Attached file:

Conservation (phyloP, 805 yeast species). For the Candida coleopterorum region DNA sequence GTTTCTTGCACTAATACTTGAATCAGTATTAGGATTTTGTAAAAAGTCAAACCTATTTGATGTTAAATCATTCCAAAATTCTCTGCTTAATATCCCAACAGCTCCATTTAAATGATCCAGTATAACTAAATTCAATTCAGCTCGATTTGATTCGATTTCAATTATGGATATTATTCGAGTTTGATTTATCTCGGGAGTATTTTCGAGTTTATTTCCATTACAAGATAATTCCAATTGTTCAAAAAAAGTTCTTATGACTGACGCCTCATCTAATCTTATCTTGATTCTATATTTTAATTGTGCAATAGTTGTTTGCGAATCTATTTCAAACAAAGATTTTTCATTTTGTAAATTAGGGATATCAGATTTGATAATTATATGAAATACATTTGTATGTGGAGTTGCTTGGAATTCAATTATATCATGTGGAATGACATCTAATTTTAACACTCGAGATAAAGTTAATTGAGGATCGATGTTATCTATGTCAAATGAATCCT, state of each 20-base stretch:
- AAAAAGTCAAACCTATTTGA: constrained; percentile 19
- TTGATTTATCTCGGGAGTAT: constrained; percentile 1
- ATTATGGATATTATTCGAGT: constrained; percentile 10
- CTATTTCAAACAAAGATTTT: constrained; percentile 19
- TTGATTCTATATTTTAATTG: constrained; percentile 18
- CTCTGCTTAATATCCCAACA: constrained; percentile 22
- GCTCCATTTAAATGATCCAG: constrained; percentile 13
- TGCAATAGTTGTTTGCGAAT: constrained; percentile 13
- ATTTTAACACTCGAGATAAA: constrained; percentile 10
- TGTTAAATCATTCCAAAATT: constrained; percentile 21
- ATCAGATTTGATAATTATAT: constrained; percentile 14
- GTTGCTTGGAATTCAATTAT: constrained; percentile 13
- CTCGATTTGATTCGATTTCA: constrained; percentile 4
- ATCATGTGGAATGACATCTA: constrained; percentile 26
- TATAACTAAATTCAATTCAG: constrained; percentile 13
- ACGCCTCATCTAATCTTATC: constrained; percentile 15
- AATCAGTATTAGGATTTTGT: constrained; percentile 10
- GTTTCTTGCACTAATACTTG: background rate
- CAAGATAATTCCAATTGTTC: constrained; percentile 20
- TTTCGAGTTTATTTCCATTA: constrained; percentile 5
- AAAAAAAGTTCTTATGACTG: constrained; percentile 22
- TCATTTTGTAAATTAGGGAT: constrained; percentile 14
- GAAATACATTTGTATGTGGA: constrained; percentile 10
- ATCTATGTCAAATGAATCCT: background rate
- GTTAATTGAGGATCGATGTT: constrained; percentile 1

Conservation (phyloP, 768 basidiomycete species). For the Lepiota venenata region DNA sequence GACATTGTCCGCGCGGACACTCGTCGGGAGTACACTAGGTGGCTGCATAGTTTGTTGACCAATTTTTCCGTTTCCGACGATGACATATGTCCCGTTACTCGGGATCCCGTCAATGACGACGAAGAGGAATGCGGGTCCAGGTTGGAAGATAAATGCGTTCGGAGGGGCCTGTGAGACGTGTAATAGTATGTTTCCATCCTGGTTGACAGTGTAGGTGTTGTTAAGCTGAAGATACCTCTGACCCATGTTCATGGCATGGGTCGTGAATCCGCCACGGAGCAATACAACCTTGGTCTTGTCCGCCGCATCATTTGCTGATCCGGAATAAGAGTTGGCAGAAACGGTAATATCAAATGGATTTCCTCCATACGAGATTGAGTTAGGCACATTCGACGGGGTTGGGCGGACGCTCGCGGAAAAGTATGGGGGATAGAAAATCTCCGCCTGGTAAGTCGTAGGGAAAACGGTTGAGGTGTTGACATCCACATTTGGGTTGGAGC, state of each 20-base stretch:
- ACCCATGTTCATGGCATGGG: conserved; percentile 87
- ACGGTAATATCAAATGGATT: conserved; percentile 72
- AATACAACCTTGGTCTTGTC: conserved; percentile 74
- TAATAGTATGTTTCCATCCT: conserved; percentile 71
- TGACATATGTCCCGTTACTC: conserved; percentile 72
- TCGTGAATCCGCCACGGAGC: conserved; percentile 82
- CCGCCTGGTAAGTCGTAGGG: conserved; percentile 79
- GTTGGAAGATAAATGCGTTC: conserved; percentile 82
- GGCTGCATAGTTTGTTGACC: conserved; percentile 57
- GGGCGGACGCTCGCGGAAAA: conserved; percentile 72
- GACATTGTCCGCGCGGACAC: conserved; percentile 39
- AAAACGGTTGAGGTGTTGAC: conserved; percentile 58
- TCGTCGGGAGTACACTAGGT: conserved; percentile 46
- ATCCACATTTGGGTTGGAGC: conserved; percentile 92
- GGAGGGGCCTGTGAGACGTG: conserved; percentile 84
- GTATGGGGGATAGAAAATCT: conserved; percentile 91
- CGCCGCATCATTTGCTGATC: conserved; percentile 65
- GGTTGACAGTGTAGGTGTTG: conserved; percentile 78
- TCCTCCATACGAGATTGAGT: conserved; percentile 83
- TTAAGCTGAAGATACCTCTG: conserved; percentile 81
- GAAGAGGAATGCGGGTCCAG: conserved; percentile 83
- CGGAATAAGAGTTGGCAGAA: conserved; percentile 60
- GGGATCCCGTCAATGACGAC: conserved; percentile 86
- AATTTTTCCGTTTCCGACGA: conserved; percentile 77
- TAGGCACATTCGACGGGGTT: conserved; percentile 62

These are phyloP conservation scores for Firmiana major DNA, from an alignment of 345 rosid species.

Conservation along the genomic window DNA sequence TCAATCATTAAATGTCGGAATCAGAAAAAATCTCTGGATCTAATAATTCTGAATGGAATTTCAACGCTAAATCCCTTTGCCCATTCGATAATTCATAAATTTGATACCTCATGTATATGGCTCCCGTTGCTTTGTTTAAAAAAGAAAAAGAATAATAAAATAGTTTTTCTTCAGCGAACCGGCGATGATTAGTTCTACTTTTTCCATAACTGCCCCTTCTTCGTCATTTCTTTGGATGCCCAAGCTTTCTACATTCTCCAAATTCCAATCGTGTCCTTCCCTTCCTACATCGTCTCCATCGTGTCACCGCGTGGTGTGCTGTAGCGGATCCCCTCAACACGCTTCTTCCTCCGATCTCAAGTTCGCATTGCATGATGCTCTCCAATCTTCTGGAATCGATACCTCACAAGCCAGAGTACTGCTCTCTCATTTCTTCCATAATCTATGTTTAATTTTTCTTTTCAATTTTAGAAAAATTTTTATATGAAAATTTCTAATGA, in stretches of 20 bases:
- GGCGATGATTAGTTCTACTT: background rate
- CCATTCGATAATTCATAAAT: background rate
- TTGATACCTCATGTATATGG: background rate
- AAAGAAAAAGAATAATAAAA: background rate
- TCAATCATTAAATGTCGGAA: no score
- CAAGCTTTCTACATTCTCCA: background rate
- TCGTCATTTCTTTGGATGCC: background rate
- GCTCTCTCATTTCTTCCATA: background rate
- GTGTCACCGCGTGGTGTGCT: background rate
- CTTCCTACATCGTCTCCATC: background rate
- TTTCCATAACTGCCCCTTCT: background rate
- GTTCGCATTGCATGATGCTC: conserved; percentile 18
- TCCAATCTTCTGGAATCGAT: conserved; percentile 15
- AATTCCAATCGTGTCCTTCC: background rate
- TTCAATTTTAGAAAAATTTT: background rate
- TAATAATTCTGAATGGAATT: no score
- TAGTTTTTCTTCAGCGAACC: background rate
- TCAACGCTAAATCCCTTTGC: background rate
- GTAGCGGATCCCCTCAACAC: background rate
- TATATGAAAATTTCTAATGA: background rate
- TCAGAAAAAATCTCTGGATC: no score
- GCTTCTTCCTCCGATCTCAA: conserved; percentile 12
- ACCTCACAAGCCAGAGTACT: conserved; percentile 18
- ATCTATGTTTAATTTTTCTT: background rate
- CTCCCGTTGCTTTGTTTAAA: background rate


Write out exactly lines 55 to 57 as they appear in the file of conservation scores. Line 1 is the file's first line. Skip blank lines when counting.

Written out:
- GGCGATGATTAGTTCTACTT: background rate
- CCATTCGATAATTCATAAAT: background rate
- TTGATACCTCATGTATATGG: background rate